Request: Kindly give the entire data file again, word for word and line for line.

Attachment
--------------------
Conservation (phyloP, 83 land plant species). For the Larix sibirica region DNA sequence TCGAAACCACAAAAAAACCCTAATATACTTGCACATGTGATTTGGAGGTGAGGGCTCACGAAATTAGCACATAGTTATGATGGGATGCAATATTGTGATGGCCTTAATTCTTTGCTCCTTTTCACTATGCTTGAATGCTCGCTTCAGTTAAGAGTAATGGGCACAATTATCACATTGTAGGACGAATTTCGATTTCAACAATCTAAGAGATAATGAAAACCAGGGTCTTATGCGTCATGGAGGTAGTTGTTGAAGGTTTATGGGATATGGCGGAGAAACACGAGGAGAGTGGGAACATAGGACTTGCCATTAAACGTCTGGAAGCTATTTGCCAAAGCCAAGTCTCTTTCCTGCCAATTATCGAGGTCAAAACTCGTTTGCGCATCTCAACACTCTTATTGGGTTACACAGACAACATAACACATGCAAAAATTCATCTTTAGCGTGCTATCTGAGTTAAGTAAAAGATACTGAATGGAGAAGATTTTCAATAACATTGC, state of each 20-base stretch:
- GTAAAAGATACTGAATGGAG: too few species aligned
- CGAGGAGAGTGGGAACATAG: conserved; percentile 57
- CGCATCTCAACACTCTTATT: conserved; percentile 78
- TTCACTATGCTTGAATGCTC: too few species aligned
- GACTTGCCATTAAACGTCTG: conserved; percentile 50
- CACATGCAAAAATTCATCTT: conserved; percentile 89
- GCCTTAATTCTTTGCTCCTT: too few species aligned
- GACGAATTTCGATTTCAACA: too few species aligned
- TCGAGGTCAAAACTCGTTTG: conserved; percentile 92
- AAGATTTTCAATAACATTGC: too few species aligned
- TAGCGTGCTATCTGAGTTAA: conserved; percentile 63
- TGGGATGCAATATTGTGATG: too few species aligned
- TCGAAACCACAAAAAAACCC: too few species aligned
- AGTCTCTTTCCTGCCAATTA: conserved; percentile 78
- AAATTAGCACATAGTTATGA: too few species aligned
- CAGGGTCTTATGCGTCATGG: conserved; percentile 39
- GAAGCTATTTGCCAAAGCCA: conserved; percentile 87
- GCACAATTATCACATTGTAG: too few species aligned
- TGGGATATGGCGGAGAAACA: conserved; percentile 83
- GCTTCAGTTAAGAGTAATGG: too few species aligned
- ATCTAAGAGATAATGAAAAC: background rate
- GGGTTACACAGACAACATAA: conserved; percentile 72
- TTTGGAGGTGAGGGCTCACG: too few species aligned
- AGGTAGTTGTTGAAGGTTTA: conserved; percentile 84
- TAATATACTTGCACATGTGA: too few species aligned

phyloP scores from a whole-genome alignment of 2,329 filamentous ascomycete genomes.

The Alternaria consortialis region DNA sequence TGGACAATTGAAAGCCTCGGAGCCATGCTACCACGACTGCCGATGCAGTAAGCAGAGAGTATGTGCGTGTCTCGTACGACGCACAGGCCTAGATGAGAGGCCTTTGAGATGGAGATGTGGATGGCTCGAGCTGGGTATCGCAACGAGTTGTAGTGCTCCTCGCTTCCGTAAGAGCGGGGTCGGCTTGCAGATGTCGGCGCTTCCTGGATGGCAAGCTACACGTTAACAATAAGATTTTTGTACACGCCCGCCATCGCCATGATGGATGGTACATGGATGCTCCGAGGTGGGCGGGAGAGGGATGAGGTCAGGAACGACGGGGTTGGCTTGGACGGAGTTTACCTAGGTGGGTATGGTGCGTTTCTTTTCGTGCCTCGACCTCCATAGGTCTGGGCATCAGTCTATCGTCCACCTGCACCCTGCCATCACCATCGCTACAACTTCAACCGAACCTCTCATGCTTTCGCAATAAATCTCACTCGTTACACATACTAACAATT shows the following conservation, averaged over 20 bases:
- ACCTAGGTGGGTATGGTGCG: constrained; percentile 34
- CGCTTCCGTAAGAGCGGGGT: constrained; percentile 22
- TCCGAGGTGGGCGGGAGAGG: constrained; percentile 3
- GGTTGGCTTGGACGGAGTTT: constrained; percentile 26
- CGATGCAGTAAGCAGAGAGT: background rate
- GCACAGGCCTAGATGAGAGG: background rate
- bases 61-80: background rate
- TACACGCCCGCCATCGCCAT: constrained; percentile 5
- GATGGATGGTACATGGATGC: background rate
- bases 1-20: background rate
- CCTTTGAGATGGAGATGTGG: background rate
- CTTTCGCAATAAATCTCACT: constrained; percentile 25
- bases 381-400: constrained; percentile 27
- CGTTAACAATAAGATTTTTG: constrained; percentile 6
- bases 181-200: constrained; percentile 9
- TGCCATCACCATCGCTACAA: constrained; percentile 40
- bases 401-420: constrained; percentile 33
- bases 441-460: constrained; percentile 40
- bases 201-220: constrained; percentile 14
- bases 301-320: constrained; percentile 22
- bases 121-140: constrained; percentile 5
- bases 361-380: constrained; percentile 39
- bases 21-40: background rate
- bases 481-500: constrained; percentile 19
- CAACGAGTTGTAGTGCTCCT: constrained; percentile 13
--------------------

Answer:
Conservation (phyloP, 83 land plant species). For the Larix sibirica region DNA sequence TCGAAACCACAAAAAAACCCTAATATACTTGCACATGTGATTTGGAGGTGAGGGCTCACGAAATTAGCACATAGTTATGATGGGATGCAATATTGTGATGGCCTTAATTCTTTGCTCCTTTTCACTATGCTTGAATGCTCGCTTCAGTTAAGAGTAATGGGCACAATTATCACATTGTAGGACGAATTTCGATTTCAACAATCTAAGAGATAATGAAAACCAGGGTCTTATGCGTCATGGAGGTAGTTGTTGAAGGTTTATGGGATATGGCGGAGAAACACGAGGAGAGTGGGAACATAGGACTTGCCATTAAACGTCTGGAAGCTATTTGCCAAAGCCAAGTCTCTTTCCTGCCAATTATCGAGGTCAAAACTCGTTTGCGCATCTCAACACTCTTATTGGGTTACACAGACAACATAACACATGCAAAAATTCATCTTTAGCGTGCTATCTGAGTTAAGTAAAAGATACTGAATGGAGAAGATTTTCAATAACATTGC, state of each 20-base stretch:
- GTAAAAGATACTGAATGGAG: too few species aligned
- CGAGGAGAGTGGGAACATAG: conserved; percentile 57
- CGCATCTCAACACTCTTATT: conserved; percentile 78
- TTCACTATGCTTGAATGCTC: too few species aligned
- GACTTGCCATTAAACGTCTG: conserved; percentile 50
- CACATGCAAAAATTCATCTT: conserved; percentile 89
- GCCTTAATTCTTTGCTCCTT: too few species aligned
- GACGAATTTCGATTTCAACA: too few species aligned
- TCGAGGTCAAAACTCGTTTG: conserved; percentile 92
- AAGATTTTCAATAACATTGC: too few species aligned
- TAGCGTGCTATCTGAGTTAA: conserved; percentile 63
- TGGGATGCAATATTGTGATG: too few species aligned
- TCGAAACCACAAAAAAACCC: too few species aligned
- AGTCTCTTTCCTGCCAATTA: conserved; percentile 78
- AAATTAGCACATAGTTATGA: too few species aligned
- CAGGGTCTTATGCGTCATGG: conserved; percentile 39
- GAAGCTATTTGCCAAAGCCA: conserved; percentile 87
- GCACAATTATCACATTGTAG: too few species aligned
- TGGGATATGGCGGAGAAACA: conserved; percentile 83
- GCTTCAGTTAAGAGTAATGG: too few species aligned
- ATCTAAGAGATAATGAAAAC: background rate
- GGGTTACACAGACAACATAA: conserved; percentile 72
- TTTGGAGGTGAGGGCTCACG: too few species aligned
- AGGTAGTTGTTGAAGGTTTA: conserved; percentile 84
- TAATATACTTGCACATGTGA: too few species aligned

phyloP scores from a whole-genome alignment of 2,329 filamentous ascomycete genomes.

The Alternaria consortialis region DNA sequence TGGACAATTGAAAGCCTCGGAGCCATGCTACCACGACTGCCGATGCAGTAAGCAGAGAGTATGTGCGTGTCTCGTACGACGCACAGGCCTAGATGAGAGGCCTTTGAGATGGAGATGTGGATGGCTCGAGCTGGGTATCGCAACGAGTTGTAGTGCTCCTCGCTTCCGTAAGAGCGGGGTCGGCTTGCAGATGTCGGCGCTTCCTGGATGGCAAGCTACACGTTAACAATAAGATTTTTGTACACGCCCGCCATCGCCATGATGGATGGTACATGGATGCTCCGAGGTGGGCGGGAGAGGGATGAGGTCAGGAACGACGGGGTTGGCTTGGACGGAGTTTACCTAGGTGGGTATGGTGCGTTTCTTTTCGTGCCTCGACCTCCATAGGTCTGGGCATCAGTCTATCGTCCACCTGCACCCTGCCATCACCATCGCTACAACTTCAACCGAACCTCTCATGCTTTCGCAATAAATCTCACTCGTTACACATACTAACAATT shows the following conservation, averaged over 20 bases:
- ACCTAGGTGGGTATGGTGCG: constrained; percentile 34
- CGCTTCCGTAAGAGCGGGGT: constrained; percentile 22
- TCCGAGGTGGGCGGGAGAGG: constrained; percentile 3
- GGTTGGCTTGGACGGAGTTT: constrained; percentile 26
- CGATGCAGTAAGCAGAGAGT: background rate
- GCACAGGCCTAGATGAGAGG: background rate
- bases 61-80: background rate
- TACACGCCCGCCATCGCCAT: constrained; percentile 5
- GATGGATGGTACATGGATGC: background rate
- bases 1-20: background rate
- CCTTTGAGATGGAGATGTGG: background rate
- CTTTCGCAATAAATCTCACT: constrained; percentile 25
- bases 381-400: constrained; percentile 27
- CGTTAACAATAAGATTTTTG: constrained; percentile 6
- bases 181-200: constrained; percentile 9
- TGCCATCACCATCGCTACAA: constrained; percentile 40
- bases 401-420: constrained; percentile 33
- bases 441-460: constrained; percentile 40
- bases 201-220: constrained; percentile 14
- bases 301-320: constrained; percentile 22
- bases 121-140: constrained; percentile 5
- bases 361-380: constrained; percentile 39
- bases 21-40: background rate
- bases 481-500: constrained; percentile 19
- CAACGAGTTGTAGTGCTCCT: constrained; percentile 13